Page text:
Boat Lift Capacity
When it comes to choosing a lift for your boat, pontoon or PWC, there are a few things you will need to know to ensure you purchase a lift that is the proper size for your watercraft. Knowing the overall weight and beam of your boat is the best place to start. This will allow you to choose the correct weight capacity and the correct cradle width.
Finding the Overall Weight
When determining the overall weight of a watercraft, you will need to account for the dry weight of the watercraft, the fuel, gear, water and the weight of any non-factory additions. This will give you a more accurate weight, allowing you to choose the correct lift capacity.
- The dry weight of a watercraft is usually provided in the brochure or specification sheet for the watercraft. Another great resource for this information is the online NADA guides (www.nadaguides.com/Boats). Please note, the dry weight provided often does not account for the weight of outboard motors.
- Depending on the temperature, type, and blend, gasoline weighs approximately 6 lbs. per gallon (0.72 kg per liter). With this information and the capacity of your fuel tank, you can calculate how much a full tank of gas will add to your boat’s overall weight.
- Water weighs approximately 8 lbs. per gallon (0.96 kg per liter). You should account for the capacity of your fresh water tanks, waste water tanks, and any live wells.
- The weight of non-factory additions like wakeboard towers, bimini tops, additional seating, generators, air conditioning units, coolers and swim platforms should be added to the overall weight calculation.
- Take a look at everything stored in your boat. Your gear like skis, wakeboards, scuba equipment, etc. should be added to the total weight of the watercraft.
Once you have found the overall weight of your watercraft, you can then determine the correct boat lift weight capacity needed for your watercraft. It is best to add in a 20% margin of safety and then select the next higher capacity for your lift.
Why should you have a margin of safety? There are many things that can adversely impact the lifting capacity that you may not realize. For example, a boat lift’s capacity is calculated assuming the center of gravity of the watercraft has been perfectly centered on the cradles. If the overall weight is too close to the lift’s rated capacity and you place your bunks a little closer to the dock side or if you park too far forward or behind the center line, you can overstress one side or even a single corner of a lift. What if you forget to remove the drain plug and there is a heavy rain? How about a heavy snowfall that puts a couple of feet on top of your watercraft? What if you don’t realize that the bilge pump is malfunctioning and you are accumulating water? All of these things may result in a lift failure if you don’t include a safety margin when selecting the lift capacity. The point is that little things can add up and it is best to err on the side of caution.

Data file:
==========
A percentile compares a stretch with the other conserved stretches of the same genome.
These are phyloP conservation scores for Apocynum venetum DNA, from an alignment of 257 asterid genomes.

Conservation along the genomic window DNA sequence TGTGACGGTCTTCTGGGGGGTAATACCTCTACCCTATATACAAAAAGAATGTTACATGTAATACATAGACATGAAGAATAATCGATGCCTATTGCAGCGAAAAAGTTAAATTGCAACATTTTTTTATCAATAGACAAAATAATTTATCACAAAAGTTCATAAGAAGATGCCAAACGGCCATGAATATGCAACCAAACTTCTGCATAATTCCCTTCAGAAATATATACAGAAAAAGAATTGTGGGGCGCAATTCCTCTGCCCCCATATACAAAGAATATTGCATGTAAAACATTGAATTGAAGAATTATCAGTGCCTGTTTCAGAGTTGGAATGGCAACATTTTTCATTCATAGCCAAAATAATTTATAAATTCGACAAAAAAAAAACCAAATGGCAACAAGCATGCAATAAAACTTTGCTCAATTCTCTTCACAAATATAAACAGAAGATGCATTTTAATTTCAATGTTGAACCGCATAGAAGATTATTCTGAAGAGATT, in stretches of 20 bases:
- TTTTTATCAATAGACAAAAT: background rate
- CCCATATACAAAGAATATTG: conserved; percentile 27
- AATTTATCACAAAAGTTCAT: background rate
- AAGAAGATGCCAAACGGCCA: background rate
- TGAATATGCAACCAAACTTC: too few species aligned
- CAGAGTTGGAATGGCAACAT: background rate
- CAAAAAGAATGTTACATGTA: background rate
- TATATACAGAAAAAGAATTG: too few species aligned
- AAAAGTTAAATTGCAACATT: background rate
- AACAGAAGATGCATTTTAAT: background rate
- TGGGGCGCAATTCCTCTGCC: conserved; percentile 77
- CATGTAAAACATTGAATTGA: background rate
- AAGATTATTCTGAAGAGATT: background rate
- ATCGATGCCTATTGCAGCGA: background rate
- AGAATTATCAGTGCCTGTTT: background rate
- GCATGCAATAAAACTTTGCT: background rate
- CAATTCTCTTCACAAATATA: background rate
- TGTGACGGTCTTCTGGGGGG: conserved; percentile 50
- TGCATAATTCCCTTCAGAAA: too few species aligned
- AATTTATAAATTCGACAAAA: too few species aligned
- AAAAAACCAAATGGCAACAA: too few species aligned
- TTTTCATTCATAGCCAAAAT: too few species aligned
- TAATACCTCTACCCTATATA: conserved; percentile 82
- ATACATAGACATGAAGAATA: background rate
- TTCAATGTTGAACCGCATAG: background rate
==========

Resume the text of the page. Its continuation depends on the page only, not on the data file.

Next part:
Finding the Length of the Cradle Beam
You will then want to find the beam of your watercraft, which is basically the widest portion of your watercraft. The inside pile to inside pile width needed to park your watercraft on the lift should be the beam width of your watercraft plus at least a 4” cushion on both sides (this minimum distance situation presumes that you will have dock pile bumpers and use the piles as guides). If you plan to use guideposts on the lift for your boat, it is a good idea to give yourself at least a 10” to 12” cushion on both sides.
Finally, you should remember that the lifting beams are centered on top of the piles so the lifting cables will be centered on the piles as well. Therefore, you need to account for the center of pile distance (to get the center of pile to center of pile distance, add one pile diameter to your running total). For example, if your boat had a beam width of 8’ 6”, you planned on using guide posts with a 12” cushion on both sides and the piles had a 10” diameter, the minimum length of your cradle beam would be 8’6” (beam) + 12” + 12” (cushion) + 10” (center of pile) = 11’4”.
Choosing the Right Sized Lift for your Boat
You should also consider the local water conditions. Most importantly, you need to know the water depth at low tide. Keep in mind that there is about a 12’ distance between piles, so it is a good idea to measure the water depth at both ends to ensure that you have enough depth to accommodate the draft of your watercraft so that you can float onto the bunks. The smallest lifts use 6” cradle beams, whereas the largest use 12” cradle beams, and sometimes every inch counts in low water conditions.
Once you have all of your calculations in place, you should consult the lift manufacturer’s specification sheets. These documents should specify the lift capacities, recommended pile spacing and beam sizes for the various models of lifts. All of our lift specification sheets are available under the Documentation tab at our website, firstname.lastname@example.org. With these pieces of information, you should be able to determine the appropriate capacity lift for your boat. Or if you would rather have some guidance, please feel free to contact our sales staff at (800) 545-5603. In addition to our standard lift models found on our specification sheets, please keep in mind that IMM Quality Boat Lifts is the industry leading custom lift builder. Our engineers will be more than happy to design the perfectly sized lift to fit your individual needs.
Easy Boat Lift Calculator Tool
Ready to calculate the fully loaded weight of your watercraft? IMM Quality Boat Lifts can help! Simply input the numbers into our easy calculator tool to determine your boat’s overall weight.